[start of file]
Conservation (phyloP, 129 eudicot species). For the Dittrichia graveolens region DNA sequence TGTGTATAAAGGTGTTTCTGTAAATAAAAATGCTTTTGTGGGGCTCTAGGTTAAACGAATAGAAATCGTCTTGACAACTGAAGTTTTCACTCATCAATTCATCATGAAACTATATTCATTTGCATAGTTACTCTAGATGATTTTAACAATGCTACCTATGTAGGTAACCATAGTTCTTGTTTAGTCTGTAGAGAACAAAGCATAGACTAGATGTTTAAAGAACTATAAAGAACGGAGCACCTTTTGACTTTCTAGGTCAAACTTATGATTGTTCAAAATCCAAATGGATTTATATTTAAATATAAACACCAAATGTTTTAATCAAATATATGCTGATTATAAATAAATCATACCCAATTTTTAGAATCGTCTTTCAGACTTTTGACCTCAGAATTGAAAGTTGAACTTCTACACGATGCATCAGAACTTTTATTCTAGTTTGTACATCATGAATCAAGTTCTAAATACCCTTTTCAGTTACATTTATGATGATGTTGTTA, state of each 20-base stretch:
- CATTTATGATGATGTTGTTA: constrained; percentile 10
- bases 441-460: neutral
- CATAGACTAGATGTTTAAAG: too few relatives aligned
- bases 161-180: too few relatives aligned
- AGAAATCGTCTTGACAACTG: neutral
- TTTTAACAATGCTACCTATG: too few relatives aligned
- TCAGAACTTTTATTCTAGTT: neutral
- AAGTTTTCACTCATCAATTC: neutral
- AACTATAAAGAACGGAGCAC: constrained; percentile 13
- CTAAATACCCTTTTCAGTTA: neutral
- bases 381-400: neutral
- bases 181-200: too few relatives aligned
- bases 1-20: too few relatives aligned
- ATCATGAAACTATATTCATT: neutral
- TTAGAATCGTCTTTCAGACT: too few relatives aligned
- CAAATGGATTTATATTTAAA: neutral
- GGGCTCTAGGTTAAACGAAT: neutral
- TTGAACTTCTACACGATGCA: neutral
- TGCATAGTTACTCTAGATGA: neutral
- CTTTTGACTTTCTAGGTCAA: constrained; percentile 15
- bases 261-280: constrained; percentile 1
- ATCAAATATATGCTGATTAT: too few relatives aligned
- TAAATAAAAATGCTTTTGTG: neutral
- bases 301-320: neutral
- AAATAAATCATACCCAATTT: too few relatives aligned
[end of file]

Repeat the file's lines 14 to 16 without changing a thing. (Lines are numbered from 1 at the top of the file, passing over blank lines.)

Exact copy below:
- bases 1-20: too few relatives aligned
- ATCATGAAACTATATTCATT: neutral
- TTAGAATCGTCTTTCAGACT: too few relatives aligned